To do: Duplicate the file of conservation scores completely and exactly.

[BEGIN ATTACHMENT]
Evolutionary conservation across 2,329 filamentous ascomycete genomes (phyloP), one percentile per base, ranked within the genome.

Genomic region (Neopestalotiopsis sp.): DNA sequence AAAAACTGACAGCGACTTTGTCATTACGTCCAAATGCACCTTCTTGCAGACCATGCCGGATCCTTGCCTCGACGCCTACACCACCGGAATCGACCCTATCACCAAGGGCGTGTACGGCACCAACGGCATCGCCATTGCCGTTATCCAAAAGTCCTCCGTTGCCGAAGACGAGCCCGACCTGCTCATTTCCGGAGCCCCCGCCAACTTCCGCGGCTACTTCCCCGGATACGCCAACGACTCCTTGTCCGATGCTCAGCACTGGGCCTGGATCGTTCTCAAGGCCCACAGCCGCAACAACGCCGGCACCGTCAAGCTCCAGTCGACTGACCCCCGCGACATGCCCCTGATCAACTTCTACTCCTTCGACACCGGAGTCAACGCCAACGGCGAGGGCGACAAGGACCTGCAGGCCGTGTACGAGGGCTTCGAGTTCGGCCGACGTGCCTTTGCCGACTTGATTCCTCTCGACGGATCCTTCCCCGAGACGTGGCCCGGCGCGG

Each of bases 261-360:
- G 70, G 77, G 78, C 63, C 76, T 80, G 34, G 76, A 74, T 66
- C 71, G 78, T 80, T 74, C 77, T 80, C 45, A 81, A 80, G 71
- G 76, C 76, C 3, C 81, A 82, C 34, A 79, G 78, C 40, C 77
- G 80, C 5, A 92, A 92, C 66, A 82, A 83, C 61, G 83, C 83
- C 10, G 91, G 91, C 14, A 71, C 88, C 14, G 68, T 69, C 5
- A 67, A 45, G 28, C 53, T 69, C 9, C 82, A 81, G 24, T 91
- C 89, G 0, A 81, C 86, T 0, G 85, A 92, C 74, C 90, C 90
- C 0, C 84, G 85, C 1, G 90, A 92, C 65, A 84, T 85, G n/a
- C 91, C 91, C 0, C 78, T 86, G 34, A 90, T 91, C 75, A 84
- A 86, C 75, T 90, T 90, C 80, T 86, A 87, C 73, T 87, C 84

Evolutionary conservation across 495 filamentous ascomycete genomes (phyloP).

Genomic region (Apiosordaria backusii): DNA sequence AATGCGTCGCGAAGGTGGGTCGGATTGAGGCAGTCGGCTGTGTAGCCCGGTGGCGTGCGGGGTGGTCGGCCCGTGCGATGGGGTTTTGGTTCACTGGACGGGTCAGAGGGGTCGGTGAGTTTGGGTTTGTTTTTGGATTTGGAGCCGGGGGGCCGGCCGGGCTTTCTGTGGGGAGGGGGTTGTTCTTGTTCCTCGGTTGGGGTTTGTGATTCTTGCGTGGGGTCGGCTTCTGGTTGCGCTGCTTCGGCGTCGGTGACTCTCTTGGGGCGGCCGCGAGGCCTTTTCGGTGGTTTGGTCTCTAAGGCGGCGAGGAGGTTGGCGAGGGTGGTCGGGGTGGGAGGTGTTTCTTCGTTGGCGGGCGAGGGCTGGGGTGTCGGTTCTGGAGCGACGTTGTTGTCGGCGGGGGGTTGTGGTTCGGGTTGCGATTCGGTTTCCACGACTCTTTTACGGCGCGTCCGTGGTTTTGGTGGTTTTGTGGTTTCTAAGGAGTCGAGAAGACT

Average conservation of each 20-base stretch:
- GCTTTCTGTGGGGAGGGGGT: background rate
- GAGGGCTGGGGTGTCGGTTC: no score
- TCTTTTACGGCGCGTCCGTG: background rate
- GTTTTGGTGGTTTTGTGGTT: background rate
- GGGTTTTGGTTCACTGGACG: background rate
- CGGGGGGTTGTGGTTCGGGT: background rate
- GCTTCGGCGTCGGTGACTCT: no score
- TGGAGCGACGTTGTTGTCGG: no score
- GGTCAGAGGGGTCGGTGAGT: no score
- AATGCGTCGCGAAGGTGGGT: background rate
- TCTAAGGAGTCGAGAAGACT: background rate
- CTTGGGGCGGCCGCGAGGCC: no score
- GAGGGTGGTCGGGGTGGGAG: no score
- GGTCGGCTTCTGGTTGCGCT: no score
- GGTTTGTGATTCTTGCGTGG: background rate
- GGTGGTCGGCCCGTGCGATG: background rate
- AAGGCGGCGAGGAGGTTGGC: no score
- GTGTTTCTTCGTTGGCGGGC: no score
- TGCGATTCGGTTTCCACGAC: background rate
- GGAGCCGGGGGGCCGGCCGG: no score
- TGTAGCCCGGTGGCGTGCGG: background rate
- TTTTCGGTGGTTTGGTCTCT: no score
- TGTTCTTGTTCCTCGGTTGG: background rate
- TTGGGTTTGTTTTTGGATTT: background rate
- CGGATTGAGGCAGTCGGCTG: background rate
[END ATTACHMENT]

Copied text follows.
Evolutionary conservation across 2,329 filamentous ascomycete genomes (phyloP), one percentile per base, ranked within the genome.

Genomic region (Neopestalotiopsis sp.): DNA sequence AAAAACTGACAGCGACTTTGTCATTACGTCCAAATGCACCTTCTTGCAGACCATGCCGGATCCTTGCCTCGACGCCTACACCACCGGAATCGACCCTATCACCAAGGGCGTGTACGGCACCAACGGCATCGCCATTGCCGTTATCCAAAAGTCCTCCGTTGCCGAAGACGAGCCCGACCTGCTCATTTCCGGAGCCCCCGCCAACTTCCGCGGCTACTTCCCCGGATACGCCAACGACTCCTTGTCCGATGCTCAGCACTGGGCCTGGATCGTTCTCAAGGCCCACAGCCGCAACAACGCCGGCACCGTCAAGCTCCAGTCGACTGACCCCCGCGACATGCCCCTGATCAACTTCTACTCCTTCGACACCGGAGTCAACGCCAACGGCGAGGGCGACAAGGACCTGCAGGCCGTGTACGAGGGCTTCGAGTTCGGCCGACGTGCCTTTGCCGACTTGATTCCTCTCGACGGATCCTTCCCCGAGACGTGGCCCGGCGCGG

Each of bases 261-360:
- G 70, G 77, G 78, C 63, C 76, T 80, G 34, G 76, A 74, T 66
- C 71, G 78, T 80, T 74, C 77, T 80, C 45, A 81, A 80, G 71
- G 76, C 76, C 3, C 81, A 82, C 34, A 79, G 78, C 40, C 77
- G 80, C 5, A 92, A 92, C 66, A 82, A 83, C 61, G 83, C 83
- C 10, G 91, G 91, C 14, A 71, C 88, C 14, G 68, T 69, C 5
- A 67, A 45, G 28, C 53, T 69, C 9, C 82, A 81, G 24, T 91
- C 89, G 0, A 81, C 86, T 0, G 85, A 92, C 74, C 90, C 90
- C 0, C 84, G 85, C 1, G 90, A 92, C 65, A 84, T 85, G n/a
- C 91, C 91, C 0, C 78, T 86, G 34, A 90, T 91, C 75, A 84
- A 86, C 75, T 90, T 90, C 80, T 86, A 87, C 73, T 87, C 84

Evolutionary conservation across 495 filamentous ascomycete genomes (phyloP).

Genomic region (Apiosordaria backusii): DNA sequence AATGCGTCGCGAAGGTGGGTCGGATTGAGGCAGTCGGCTGTGTAGCCCGGTGGCGTGCGGGGTGGTCGGCCCGTGCGATGGGGTTTTGGTTCACTGGACGGGTCAGAGGGGTCGGTGAGTTTGGGTTTGTTTTTGGATTTGGAGCCGGGGGGCCGGCCGGGCTTTCTGTGGGGAGGGGGTTGTTCTTGTTCCTCGGTTGGGGTTTGTGATTCTTGCGTGGGGTCGGCTTCTGGTTGCGCTGCTTCGGCGTCGGTGACTCTCTTGGGGCGGCCGCGAGGCCTTTTCGGTGGTTTGGTCTCTAAGGCGGCGAGGAGGTTGGCGAGGGTGGTCGGGGTGGGAGGTGTTTCTTCGTTGGCGGGCGAGGGCTGGGGTGTCGGTTCTGGAGCGACGTTGTTGTCGGCGGGGGGTTGTGGTTCGGGTTGCGATTCGGTTTCCACGACTCTTTTACGGCGCGTCCGTGGTTTTGGTGGTTTTGTGGTTTCTAAGGAGTCGAGAAGACT

Average conservation of each 20-base stretch:
- GCTTTCTGTGGGGAGGGGGT: background rate
- GAGGGCTGGGGTGTCGGTTC: no score
- TCTTTTACGGCGCGTCCGTG: background rate
- GTTTTGGTGGTTTTGTGGTT: background rate
- GGGTTTTGGTTCACTGGACG: background rate
- CGGGGGGTTGTGGTTCGGGT: background rate
- GCTTCGGCGTCGGTGACTCT: no score
- TGGAGCGACGTTGTTGTCGG: no score
- GGTCAGAGGGGTCGGTGAGT: no score
- AATGCGTCGCGAAGGTGGGT: background rate
- TCTAAGGAGTCGAGAAGACT: background rate
- CTTGGGGCGGCCGCGAGGCC: no score
- GAGGGTGGTCGGGGTGGGAG: no score
- GGTCGGCTTCTGGTTGCGCT: no score
- GGTTTGTGATTCTTGCGTGG: background rate
- GGTGGTCGGCCCGTGCGATG: background rate
- AAGGCGGCGAGGAGGTTGGC: no score
- GTGTTTCTTCGTTGGCGGGC: no score
- TGCGATTCGGTTTCCACGAC: background rate
- GGAGCCGGGGGGCCGGCCGG: no score
- TGTAGCCCGGTGGCGTGCGG: background rate
- TTTTCGGTGGTTTGGTCTCT: no score
- TGTTCTTGTTCCTCGGTTGG: background rate
- TTGGGTTTGTTTTTGGATTT: background rate
- CGGATTGAGGCAGTCGGCTG: background rate